Understanding Convolutional Neural Networks Applied to COVID-19
Haverford College. Department of Computer Science
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Bi-College users only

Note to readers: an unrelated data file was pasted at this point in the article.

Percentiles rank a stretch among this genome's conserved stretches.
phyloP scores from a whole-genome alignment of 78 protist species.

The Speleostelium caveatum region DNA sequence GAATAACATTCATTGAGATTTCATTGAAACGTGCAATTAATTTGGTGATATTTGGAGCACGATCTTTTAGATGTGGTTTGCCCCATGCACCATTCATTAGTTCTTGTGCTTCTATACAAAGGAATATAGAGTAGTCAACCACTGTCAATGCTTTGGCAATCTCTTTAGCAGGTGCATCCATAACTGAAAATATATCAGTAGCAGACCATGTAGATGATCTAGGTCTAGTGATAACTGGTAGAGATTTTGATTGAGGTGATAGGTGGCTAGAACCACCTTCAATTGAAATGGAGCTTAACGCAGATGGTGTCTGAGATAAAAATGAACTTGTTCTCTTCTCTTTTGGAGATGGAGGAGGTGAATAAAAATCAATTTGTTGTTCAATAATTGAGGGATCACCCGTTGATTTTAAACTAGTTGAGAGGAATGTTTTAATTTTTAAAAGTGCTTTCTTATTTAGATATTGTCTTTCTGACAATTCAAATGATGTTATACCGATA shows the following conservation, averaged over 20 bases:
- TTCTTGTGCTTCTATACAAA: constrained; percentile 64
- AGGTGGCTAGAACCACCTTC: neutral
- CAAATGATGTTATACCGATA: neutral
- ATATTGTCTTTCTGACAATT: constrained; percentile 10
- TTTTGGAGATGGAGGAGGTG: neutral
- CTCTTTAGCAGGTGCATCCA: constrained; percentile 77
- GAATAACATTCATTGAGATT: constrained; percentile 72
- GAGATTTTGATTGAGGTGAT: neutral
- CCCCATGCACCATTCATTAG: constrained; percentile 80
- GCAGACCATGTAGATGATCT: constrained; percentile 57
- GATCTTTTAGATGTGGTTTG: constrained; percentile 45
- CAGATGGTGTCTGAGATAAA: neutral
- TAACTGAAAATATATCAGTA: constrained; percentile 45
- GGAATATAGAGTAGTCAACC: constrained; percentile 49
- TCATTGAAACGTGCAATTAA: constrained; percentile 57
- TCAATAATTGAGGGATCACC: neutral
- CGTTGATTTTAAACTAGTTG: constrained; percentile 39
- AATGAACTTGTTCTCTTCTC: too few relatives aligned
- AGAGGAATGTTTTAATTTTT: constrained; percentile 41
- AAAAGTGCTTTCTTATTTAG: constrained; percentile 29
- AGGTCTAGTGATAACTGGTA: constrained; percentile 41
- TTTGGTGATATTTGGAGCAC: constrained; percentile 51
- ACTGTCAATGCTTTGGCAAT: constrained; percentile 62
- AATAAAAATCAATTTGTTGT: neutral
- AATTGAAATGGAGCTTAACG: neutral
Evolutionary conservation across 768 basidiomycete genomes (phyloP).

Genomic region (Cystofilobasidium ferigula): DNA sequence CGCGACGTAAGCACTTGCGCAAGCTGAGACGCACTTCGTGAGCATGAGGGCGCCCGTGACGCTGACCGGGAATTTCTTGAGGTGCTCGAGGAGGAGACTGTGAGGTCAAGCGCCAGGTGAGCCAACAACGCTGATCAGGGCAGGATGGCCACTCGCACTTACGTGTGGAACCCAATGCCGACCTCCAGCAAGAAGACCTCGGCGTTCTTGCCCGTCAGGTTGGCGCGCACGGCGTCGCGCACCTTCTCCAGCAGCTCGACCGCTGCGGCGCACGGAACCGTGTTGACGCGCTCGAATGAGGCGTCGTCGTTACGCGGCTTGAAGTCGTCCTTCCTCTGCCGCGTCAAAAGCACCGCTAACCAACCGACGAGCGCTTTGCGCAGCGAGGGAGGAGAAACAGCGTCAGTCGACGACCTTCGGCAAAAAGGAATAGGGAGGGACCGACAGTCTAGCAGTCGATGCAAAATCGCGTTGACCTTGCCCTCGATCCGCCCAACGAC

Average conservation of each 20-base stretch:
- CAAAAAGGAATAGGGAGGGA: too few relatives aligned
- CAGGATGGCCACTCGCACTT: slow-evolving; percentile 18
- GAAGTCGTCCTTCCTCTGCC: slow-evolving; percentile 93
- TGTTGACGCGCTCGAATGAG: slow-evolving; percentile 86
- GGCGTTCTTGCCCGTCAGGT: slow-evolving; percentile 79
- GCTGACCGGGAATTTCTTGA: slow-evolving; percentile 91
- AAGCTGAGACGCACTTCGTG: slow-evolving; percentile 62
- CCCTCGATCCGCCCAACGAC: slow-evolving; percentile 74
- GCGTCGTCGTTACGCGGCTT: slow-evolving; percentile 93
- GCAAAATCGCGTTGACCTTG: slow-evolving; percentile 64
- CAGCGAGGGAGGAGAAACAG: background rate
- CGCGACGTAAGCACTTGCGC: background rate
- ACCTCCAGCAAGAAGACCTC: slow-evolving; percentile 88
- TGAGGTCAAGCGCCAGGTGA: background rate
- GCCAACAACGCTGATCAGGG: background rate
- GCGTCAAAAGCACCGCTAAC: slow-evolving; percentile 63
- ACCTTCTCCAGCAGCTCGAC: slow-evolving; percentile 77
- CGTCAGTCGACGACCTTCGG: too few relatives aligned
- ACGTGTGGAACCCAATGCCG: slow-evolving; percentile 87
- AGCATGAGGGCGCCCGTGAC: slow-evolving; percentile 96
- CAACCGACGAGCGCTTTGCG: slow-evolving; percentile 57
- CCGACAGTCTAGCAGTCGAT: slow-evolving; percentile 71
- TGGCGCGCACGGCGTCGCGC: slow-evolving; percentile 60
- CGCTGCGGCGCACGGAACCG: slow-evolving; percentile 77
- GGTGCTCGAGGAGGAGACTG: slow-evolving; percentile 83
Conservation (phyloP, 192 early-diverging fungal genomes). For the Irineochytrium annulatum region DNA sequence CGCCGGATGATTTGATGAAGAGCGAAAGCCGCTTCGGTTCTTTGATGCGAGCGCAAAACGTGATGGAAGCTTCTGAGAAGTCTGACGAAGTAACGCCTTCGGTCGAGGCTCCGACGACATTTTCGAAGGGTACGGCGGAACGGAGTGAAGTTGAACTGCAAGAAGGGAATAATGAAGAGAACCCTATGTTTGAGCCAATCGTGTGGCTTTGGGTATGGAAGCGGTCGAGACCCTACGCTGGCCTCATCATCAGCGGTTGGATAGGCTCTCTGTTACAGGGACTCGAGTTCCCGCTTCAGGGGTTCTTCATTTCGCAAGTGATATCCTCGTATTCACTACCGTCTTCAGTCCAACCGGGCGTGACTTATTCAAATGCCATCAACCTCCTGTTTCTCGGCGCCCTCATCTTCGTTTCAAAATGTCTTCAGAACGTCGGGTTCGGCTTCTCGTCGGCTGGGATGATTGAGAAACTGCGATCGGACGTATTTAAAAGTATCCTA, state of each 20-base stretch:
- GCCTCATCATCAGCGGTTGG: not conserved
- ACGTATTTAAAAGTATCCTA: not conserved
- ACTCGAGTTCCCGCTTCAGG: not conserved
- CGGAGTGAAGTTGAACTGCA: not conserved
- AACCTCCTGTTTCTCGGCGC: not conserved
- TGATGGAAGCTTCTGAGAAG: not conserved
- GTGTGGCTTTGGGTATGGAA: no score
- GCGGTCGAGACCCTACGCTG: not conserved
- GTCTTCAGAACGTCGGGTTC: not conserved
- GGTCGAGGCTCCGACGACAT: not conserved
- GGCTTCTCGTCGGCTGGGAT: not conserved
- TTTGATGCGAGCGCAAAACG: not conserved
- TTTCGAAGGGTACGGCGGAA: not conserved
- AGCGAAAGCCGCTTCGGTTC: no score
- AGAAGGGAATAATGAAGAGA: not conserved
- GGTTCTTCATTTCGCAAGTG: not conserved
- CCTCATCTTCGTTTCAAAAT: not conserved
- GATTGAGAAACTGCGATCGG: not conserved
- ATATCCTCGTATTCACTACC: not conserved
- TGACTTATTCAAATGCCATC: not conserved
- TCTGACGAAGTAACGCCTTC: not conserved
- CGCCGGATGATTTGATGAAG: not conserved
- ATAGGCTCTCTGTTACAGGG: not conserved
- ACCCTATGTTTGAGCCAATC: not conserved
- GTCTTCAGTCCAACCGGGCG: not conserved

With the great advantage of DNA sequencing at the end of the 20th century, researches are provided with larger and far more complicated genetic datasets to study. They tried to infer human evolutionary facts like natural selections, migrations and mutations from these complex data. However, traditional models that uses only a few aspects of data as summaries could have the possibility of ignoring important information in the large datasets today, and these methods usually involve likelihood calculations which require individual analysis for each problem, and are focusing on a single aspect of the data. To better utilize the advantage of these population-scale genetic datasets, we introduce a new way of analyzing genetic data using supervised Machine Learning, more specifically, Convolutional Neural Networks (CNN). In this literature review, we are going to look at two papers in depth, each with a different architecture of CNN. Both researches showed great potential of CNNs' application in genetics study, with comparable accuracies to traditional methods and great scalability to all kinds of related problems. However, as an emerging field of study, there are still problems and blanks awaiting people to answer and fill. First, even though statistics showed great capabilities of CNNs on genetic datasets, we still don't have a thorough understanding on what and how CNNs learn from these datasets. Also, current researches are generally focused on applying CNNs to simulated human evolutionary data. I propose that we could also apply CNNs to other species like virus with faster generation iterations, thus there would be realistic data for us to test and verify on. A good choice would be COVID-19, considering its wide spread across the world and the urgent need for development of COVID-19 vaccines.